Thousands of people lined the streets of Hamilton on Tuesday to pay respects to an unarmed soldier gunned down as he stood ceremonial guard in Ottawa in what the prime minister called a terrorist attack.
Cpl. Nathan Cirillo’s coffin, carried atop a gun carriage to Christ’s Church Cathedral, was accompanied by members of his regiment as well as scores of soldiers and police officers marching to the sounds of muffled drums.
In a homily, Rev. Canon Rob Fead called Cirillo “Canada’s son” and said the tragedy of his death helped bring the country together.
“We gather this day in faith and in hope,” Fead told mourners. “His bravery, his sacrifice, is not in vain.”
In a message to Cirillo’s regiment, the Queen expressed sorrow at his death under such “grievous” circumstances.
“I send my deepest sympathy to all those affected by this tragedy, in particular to members of Cpl. Cirillo’s own family,” the Queen, the regiment’s colonel-in-chief, said in her note.
Near the church, people lined up four deep to watch the procession, many of them holding Canadian flags and balloons emblazoned with the Maple Leaf. At one point on the route, a group of young women sang the national anthem, drawing cheers and applause from the crowd.
However, as the casket went by, silence befell the street save for the mournful strains of bagpipes or drumming.
Hundreds of bouquets and wreaths were piled on the steps Lt.-Col. John Weir Foote armoury, along with written tributes to Cirillo.
“Reservist Cpl, Nathan Cirillo — we will never forget your sacrifice,” one read.
Others left toys and treats for Cirillo’s dog.
Prime Minister Stephen Harper and his wife Laureen were among family, friends and a host of dignitaries bidding a final farewell to Cirillo, 24, at the full regimental funeral.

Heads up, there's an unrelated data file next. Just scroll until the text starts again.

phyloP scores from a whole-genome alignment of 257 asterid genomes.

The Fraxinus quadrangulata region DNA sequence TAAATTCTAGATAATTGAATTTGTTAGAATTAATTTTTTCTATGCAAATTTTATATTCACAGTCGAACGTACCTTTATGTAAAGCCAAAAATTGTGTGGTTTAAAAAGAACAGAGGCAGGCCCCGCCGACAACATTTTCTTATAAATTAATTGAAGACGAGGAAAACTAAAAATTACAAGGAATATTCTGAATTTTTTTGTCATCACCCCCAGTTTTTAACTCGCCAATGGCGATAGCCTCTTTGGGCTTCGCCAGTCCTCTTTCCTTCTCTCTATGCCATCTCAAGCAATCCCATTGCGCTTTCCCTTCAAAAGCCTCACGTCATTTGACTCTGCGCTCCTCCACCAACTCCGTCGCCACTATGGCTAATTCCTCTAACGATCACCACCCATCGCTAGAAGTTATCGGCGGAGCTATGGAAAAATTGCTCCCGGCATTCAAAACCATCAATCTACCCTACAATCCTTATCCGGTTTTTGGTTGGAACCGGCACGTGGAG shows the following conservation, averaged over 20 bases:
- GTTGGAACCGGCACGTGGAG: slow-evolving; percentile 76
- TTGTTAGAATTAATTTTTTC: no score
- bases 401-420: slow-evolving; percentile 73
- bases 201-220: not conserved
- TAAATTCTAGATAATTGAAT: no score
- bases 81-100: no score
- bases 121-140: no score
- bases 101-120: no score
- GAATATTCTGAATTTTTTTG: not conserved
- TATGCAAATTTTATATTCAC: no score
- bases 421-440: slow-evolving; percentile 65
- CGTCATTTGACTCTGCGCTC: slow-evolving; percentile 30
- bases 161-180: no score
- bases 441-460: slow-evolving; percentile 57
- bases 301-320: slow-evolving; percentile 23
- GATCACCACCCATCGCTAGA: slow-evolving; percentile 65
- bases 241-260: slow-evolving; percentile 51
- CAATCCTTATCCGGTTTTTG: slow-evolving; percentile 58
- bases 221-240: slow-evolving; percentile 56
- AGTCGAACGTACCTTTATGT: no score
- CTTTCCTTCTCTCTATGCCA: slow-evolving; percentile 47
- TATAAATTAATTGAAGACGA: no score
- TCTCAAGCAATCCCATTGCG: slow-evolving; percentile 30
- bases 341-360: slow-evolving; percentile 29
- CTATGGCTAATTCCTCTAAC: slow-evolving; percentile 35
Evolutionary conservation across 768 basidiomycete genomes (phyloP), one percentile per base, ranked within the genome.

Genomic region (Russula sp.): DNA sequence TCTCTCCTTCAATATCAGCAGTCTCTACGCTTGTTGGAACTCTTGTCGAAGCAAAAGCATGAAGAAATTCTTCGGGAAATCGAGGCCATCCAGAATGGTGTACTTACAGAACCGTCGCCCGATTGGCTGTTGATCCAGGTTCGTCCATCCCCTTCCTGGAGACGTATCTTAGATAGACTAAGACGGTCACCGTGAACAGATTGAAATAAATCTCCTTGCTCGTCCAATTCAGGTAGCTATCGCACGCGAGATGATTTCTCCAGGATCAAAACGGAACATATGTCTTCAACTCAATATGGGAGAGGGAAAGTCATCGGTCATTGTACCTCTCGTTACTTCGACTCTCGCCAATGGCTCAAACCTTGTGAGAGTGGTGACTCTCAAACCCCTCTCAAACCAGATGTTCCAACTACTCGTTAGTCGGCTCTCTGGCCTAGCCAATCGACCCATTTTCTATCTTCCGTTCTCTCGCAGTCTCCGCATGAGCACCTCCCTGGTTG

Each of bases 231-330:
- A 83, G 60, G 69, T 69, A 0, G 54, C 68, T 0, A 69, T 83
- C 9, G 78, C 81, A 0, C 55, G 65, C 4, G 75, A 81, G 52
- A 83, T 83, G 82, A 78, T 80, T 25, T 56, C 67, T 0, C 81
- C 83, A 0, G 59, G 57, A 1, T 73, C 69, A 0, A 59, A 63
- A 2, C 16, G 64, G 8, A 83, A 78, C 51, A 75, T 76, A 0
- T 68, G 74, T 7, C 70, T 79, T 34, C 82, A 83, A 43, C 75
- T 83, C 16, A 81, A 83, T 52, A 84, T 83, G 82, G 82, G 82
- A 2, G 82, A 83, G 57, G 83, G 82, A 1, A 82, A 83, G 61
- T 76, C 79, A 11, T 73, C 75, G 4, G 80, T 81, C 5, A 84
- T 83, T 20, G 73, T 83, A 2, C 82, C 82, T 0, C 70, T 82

Because only invited guests were allowed into the funeral service, proceedings were broadcast on screens at a sporting arena in the city.
Ron Weinberger, whose son Ryan was a close friend of Cirillo’s, said he believed something positive had come out of the tragedy of Cirillo’s death.
“It really seemed to unite the country,” Weinberger said as he walked to the church.
“That unity, that strength — that’s what Nathan has done.”
Cirillo, the father of a five-year-old son, is to be buried in a field of honour at a Hamilton cemetery.
An honorary flypast by the Canadian Warplane Heritage Museum’s B-25 Mitchell, a twin-engined bomber, was also planned.
Cirillo was standing guard at the tomb of the unknown soldier at the National War Memorial in Ottawa last Wednesday when a gunman shot him in the back before rushing into the Centre Block on Parliament Hill, where security staff felled him in a hail of bullets.
His death came two days after another soldier, Warrant Officer Patrice Vincent, was run down and killed in an attack south of Montreal.
A fundraising effort for their families has raised $550,000.
On Monday, a steady stream of mourners filed into a funeral home to pay their respects at his open coffin.
Cirillo lay in his formal uniform, his white-gloved hands crossed on his chest, as two members of his regiment stood guard on either side of the coffin.
The sight drew tears from many mourners, a number of whom didn’t know him personally but felt compelled to pay tribute to him.
“You feel like you know him. And because of the type of work he was doing, for the whole country, you felt like you had to be there,” said Patricia Fitzgerald, who had travelled from Mississauga to pay her respects.
“I hope his family will get some solace from the outpouring of grief that they’ve seen.”
Cirillo’s son Marcus attended a private visitation for his father on Sunday wearing the hat worn by those in the soldier’s regiment.
Wreaths, bouquets and signs of support have been laid outside Cirillo’s family home and outside the funeral home where his visitations were held.
Thousands of people also expressed their grief and paid tribute along the Highway of Heroes, from Ottawa to Hamilton, as Cirillo’s body was brought home on Friday.
Cirillo’s family issued a statement Friday evening thanking Canadians for their support.
Here’s a feed of Twitter posts by CityNews and 680News reporters during the funeral.
For a mobile-friendly version, click here.
— Hamilton Police (@HamiltonPolice) October 28, 2014
The funeral program is below, or click here for a mobile-friendly version.